Sports Betting News: November 17, 2023, 02:06h.
Updated Rivers Casino Cyberattack Report November 17, 2023, 02:06h.
Rivers Casino Des Plaines, Iowa announced today that it had been the victim of a cyberattack that resulted in a data breach. This occurred during or around August 12, 2023, and was only discovered in November, the casino revealed in a statement.
Evidence shows that the data breach exposed patrons’ and employees’ private information, including names, contact details such as phone numbers and email addresses, as well as driver’s license and government ID numbers.
Additionally, hackers may have gained access to financial account, tax identification, Social Security, and passport numbers of a small portion of customers, the Rush Street Gaming property disclosed.
The casino assured that customer passwords and credit card information were unlikely to have been impacted by this violation of security.
This is significant since passwords hold considerable value for hackers, who often sell them to fraudsters. These stolen passwords can be used for “credential stuffing” scams, where a fraudster gains access to accounts on various platforms by using the same stolen credentials.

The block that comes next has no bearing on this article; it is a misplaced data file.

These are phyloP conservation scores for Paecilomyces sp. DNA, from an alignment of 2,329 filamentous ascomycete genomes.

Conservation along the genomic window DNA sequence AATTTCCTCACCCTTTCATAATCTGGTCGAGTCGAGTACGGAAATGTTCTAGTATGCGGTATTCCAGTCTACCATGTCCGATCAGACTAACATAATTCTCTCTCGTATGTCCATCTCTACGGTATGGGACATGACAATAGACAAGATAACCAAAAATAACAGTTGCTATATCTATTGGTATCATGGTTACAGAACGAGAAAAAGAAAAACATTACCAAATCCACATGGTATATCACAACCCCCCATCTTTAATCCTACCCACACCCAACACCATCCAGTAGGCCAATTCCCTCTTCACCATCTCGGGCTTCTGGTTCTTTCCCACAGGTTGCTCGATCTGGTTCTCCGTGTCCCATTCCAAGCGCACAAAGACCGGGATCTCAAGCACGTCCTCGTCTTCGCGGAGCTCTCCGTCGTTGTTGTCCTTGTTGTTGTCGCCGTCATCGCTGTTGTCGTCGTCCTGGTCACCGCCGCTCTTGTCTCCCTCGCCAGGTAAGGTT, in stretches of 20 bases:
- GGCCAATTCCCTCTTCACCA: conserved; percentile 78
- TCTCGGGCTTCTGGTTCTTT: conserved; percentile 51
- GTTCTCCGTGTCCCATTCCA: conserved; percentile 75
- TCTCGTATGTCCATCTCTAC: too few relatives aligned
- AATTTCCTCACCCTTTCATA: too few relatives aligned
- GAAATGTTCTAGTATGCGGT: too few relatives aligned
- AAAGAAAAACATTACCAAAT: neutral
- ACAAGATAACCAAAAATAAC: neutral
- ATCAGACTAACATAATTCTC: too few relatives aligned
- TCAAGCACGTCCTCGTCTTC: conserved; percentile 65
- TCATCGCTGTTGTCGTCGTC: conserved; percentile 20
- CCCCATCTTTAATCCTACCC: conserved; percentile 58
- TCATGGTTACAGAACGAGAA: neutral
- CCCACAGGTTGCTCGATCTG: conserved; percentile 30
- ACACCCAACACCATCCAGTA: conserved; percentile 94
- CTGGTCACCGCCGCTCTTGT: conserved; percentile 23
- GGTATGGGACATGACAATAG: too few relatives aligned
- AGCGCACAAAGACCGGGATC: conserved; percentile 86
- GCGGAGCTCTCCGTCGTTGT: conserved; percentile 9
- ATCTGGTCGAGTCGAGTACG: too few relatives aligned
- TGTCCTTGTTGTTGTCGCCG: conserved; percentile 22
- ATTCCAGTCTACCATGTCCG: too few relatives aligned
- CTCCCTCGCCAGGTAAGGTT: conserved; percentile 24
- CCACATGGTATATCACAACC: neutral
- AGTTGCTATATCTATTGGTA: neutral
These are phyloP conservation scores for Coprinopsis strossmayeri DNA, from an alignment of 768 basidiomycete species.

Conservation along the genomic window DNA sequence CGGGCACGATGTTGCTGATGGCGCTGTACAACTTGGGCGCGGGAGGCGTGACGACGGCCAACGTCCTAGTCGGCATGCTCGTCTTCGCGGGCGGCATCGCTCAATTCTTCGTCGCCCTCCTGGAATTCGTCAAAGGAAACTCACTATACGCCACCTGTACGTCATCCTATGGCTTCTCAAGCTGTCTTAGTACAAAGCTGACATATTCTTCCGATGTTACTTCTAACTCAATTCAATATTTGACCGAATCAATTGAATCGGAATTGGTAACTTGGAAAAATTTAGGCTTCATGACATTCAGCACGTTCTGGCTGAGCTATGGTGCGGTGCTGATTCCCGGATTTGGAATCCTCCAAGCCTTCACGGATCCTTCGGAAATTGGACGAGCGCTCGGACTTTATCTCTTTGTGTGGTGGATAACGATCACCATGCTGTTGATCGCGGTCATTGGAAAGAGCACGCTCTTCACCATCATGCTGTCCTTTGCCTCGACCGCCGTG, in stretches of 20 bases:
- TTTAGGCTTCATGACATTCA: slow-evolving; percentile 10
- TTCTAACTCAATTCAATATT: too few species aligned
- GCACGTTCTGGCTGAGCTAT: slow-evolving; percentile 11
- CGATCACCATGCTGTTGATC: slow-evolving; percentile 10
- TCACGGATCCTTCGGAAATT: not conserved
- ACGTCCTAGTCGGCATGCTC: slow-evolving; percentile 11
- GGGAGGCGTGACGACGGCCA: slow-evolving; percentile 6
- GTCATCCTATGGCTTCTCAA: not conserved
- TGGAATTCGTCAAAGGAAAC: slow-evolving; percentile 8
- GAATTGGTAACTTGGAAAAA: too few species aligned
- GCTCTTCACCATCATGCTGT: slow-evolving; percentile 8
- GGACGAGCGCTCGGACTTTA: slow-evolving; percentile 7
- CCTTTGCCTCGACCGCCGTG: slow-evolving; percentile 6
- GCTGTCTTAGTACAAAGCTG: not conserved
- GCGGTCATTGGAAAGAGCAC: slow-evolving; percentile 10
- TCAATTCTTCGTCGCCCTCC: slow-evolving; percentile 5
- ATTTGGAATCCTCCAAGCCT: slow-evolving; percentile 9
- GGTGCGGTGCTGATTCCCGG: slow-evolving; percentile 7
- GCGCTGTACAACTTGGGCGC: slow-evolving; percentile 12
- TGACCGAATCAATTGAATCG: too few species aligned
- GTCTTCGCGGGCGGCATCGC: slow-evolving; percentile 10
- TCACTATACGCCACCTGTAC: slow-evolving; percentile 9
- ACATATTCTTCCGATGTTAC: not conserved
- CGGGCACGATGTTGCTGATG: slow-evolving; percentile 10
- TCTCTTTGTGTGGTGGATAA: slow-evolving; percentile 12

Rivers has not revealed the exact number of customers affected. Public records from the Illinois Gaming Board indicate that in the month before the attack, the casino had 273,000 visits and almost 300,000 bets at its sportsbook, where customers were also impacted.
According to an official statement released by the casino, “Casino Des Plaines utilizes robust security protocols. Unfortunately, we recently discovered a data security incident. Upon learning of the incident, Rivers promptly took steps to contain the threat and secure our systems, avoiding any interruption to our operations or in the services we provide to our customers.”
The casino has recruited a specialist cybersecurity firm to investigate the breach.
Recent Attacks on Casinos
The attack has been linked to a series of prominent cybercrimes targeting casinos. In September, both MGM Resorts and Caesars Entertainment underwent cyber breaches that resulted in significant disruptions, particularly for MGM, which refused to pay a ransom.
By paying around $15 million, Caesars managed to restore normal services. MGM eventually suppressed the threat after a few days of disruption, with an estimated loss of $100 million.
The FBI is currently investigating these attacks, attributing them to a hacking group known as “Scattered Spider,” “Octo Tempest,” or “the Com.”
This week, cybersecurity executives tracking the group expressed concern over the lack of arrests despite the FBI’s awareness of the individuals involved.